Date: Sunday, June 3, 2018
Session Time: 6:00pm-7:00pm
Presentation Time: 6:00pm-7:00pm
Location: Hall 4EF
Background and purpose: After the approval of everolimus (EVR) in 2011 in Japan to prevent organ rejection in kidney transplant (KTx) patients, no data on real-world use for Japanese KTx patients has been reported. In accordance with the Good Post Surveillance Practice ordinance of the Ministry of Health, Labor and Welfare, a drug use surveillance was conducted to evaluate the safety and efficacy of EVR in KTx patients.
Method: An open-label, prospective, observational post-marketing surveillance study was conducted across 27 institutes nationwide, with the observation period of up to 2 years after the start of the treatment with EVR.
Result: A total of 315 de novo and maintenance KTx patients, including 86 immunologically high risk patients such as ABO incompatible KTx patients (27%), were enrolled. The mean age was 49.0 years and the median time after transplantation to introduction of EVR was 11.0 months. The incidence of adverse drug reactions (ADRs; disorders, symptoms, and abnormal laboratory findings for which a causal relationship to EVR cannot be ruled out) of EVR was 53.02%(167/315 patients), half of which occurred within 3 months after the start of the drug treatment (28.89%, 91/315). ADRs with an incidence of ≥5% were stomatitis, hyperlipidemia and proteinuria. The incidence of ADRs was higher in a population who started EVR treatment over 10 years after transplantation (62.86%, 22/35), though the results by time after transplantation were not statistically different compared to all categories (p=0.2121). Patient and graft survival rates were 99.05% and 98.1%, respectively. Rejection rate was 7.94%, half of which were observed in patients who started EVR treatment within 1 month after transplantation (15/108). No difference in rejection rate was seen in ABO incompatible patients compared to ABO compatible/mismatch patients (9.30% vs 8.38%/4.84%, p=0.9980). However, rejection rate was statistically different by MHC-DR type with 1.69% (1/59), 8.38 (14/167), and 15.15% (10/66) in patients with 0, 1, and 2 mismatch, respectively (p=0.0073).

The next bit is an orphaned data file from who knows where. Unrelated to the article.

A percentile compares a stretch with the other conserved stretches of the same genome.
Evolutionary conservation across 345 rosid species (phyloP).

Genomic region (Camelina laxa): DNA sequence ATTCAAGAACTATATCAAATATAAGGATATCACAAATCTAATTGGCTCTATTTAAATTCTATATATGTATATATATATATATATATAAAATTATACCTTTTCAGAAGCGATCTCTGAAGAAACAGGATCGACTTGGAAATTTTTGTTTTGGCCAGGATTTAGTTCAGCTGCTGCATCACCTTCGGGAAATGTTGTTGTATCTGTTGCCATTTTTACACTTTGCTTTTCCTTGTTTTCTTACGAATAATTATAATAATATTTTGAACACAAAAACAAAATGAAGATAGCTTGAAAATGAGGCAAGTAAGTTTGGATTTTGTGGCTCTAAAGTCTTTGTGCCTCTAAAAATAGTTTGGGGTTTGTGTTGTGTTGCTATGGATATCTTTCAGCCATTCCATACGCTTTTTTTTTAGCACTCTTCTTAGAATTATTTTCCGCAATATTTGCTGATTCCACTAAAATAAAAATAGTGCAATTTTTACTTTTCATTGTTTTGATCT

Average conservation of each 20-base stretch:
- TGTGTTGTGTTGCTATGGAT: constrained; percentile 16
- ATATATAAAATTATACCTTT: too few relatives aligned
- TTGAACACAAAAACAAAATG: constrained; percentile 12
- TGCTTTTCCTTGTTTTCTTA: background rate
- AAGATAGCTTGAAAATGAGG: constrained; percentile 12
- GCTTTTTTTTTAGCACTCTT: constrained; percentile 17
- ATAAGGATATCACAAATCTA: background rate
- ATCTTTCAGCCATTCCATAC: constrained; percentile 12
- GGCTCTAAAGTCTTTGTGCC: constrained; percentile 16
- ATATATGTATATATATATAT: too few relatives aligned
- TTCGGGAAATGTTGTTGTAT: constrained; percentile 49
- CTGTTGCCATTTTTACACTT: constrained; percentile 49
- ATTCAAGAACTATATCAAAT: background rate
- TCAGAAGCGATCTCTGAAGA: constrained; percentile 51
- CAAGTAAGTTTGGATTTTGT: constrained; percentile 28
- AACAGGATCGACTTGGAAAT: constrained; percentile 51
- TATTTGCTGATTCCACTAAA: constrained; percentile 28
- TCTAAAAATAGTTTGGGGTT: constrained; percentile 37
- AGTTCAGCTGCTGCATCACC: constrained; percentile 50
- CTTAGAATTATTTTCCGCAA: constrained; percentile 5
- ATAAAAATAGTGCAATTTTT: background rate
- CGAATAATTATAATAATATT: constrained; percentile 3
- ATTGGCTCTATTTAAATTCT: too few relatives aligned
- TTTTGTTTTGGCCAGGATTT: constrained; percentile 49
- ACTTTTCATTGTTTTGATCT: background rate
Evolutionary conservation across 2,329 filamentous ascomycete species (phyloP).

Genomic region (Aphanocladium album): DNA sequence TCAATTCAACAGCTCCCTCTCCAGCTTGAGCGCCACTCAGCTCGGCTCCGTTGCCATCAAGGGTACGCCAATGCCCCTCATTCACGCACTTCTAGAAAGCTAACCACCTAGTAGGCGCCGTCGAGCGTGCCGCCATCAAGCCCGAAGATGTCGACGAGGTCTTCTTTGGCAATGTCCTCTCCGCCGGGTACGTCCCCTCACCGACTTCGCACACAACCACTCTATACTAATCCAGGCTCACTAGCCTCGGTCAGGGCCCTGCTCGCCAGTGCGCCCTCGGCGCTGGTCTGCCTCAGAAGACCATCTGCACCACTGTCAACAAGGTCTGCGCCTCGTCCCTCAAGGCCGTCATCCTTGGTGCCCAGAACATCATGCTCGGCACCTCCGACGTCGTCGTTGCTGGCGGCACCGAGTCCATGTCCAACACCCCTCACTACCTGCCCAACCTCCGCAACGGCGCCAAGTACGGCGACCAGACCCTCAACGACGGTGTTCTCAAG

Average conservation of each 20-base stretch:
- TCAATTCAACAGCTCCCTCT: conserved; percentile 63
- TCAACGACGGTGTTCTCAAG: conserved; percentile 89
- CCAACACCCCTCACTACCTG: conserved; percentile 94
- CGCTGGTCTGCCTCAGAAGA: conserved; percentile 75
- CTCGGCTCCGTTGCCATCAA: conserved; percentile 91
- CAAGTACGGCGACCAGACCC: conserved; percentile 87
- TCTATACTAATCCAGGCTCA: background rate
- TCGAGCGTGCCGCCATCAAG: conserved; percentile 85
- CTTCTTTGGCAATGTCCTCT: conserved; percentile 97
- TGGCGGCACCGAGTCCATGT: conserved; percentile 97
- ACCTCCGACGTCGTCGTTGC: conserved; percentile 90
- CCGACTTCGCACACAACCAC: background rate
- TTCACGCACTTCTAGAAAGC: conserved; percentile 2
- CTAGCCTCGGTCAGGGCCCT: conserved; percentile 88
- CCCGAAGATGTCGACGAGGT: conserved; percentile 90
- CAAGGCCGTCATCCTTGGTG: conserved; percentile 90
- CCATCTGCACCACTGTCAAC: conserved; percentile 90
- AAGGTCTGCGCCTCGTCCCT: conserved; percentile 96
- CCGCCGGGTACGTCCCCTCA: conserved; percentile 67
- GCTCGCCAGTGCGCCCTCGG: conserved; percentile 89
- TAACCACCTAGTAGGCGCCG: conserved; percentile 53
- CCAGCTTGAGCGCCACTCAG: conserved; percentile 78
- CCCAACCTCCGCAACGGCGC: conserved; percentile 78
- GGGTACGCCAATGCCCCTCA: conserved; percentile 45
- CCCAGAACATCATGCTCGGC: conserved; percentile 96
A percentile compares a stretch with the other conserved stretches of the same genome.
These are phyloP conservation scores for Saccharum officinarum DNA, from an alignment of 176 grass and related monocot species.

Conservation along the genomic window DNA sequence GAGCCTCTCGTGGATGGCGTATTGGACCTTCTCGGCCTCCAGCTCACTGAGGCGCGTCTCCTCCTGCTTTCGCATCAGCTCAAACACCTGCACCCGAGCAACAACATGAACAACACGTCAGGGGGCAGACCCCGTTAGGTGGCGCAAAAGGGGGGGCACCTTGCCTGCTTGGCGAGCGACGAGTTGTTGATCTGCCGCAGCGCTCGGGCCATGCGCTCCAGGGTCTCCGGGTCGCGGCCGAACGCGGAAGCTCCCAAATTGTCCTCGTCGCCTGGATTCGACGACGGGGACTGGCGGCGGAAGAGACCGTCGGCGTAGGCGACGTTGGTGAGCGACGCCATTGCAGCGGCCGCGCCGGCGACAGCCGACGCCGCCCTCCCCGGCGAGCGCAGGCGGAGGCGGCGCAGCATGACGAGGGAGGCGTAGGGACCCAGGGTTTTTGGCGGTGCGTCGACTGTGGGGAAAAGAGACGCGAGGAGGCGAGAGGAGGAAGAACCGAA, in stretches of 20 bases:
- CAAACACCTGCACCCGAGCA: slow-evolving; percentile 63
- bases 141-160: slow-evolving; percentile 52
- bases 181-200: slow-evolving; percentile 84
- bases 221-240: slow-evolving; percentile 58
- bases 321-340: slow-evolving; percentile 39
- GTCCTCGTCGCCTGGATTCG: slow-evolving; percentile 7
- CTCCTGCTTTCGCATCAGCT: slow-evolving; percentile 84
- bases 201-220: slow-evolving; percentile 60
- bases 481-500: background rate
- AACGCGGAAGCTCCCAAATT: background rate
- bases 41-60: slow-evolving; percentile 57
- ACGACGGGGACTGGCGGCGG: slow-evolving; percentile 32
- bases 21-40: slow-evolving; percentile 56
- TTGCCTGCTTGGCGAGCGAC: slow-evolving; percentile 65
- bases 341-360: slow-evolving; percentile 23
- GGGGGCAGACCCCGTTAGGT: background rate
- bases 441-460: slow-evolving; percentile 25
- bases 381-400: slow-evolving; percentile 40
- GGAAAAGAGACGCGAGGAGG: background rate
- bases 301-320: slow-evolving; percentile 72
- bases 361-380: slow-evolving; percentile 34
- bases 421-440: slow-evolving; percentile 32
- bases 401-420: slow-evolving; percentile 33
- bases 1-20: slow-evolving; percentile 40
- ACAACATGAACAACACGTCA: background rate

Conclusion: The safety results in the surveillance showed no newly identified safety concern in patients who have received EVR in clinical practice in Japan. The good efficacy of EVR was observed in the majority of the patients including ABO incompatible patients.
CITATION INFORMATION: Harada H., Watarai Y., Uchida J., Kamisawa O. Safety and Efficacy of Real-World Use of Everolimus for Kidney Transplant Patients: Post-Marketing Surveillance in Japan Am J Transplant. 2017;17 (suppl 3).
To cite this abstract in AMA style:Harada H, Watarai Y, Uchida J, Kamisawa O. Safety and Efficacy of Real-World Use of Everolimus for Kidney Transplant Patients: Post-Marketing Surveillance in Japan [abstract]. https://atcmeetingabstracts.com/abstract/safety-and-efficacy-of-real-world-use-of-everolimus-for-kidney-transplant-patients-post-marketing-surveillance-in-japan/. Accessed April 25, 2019.
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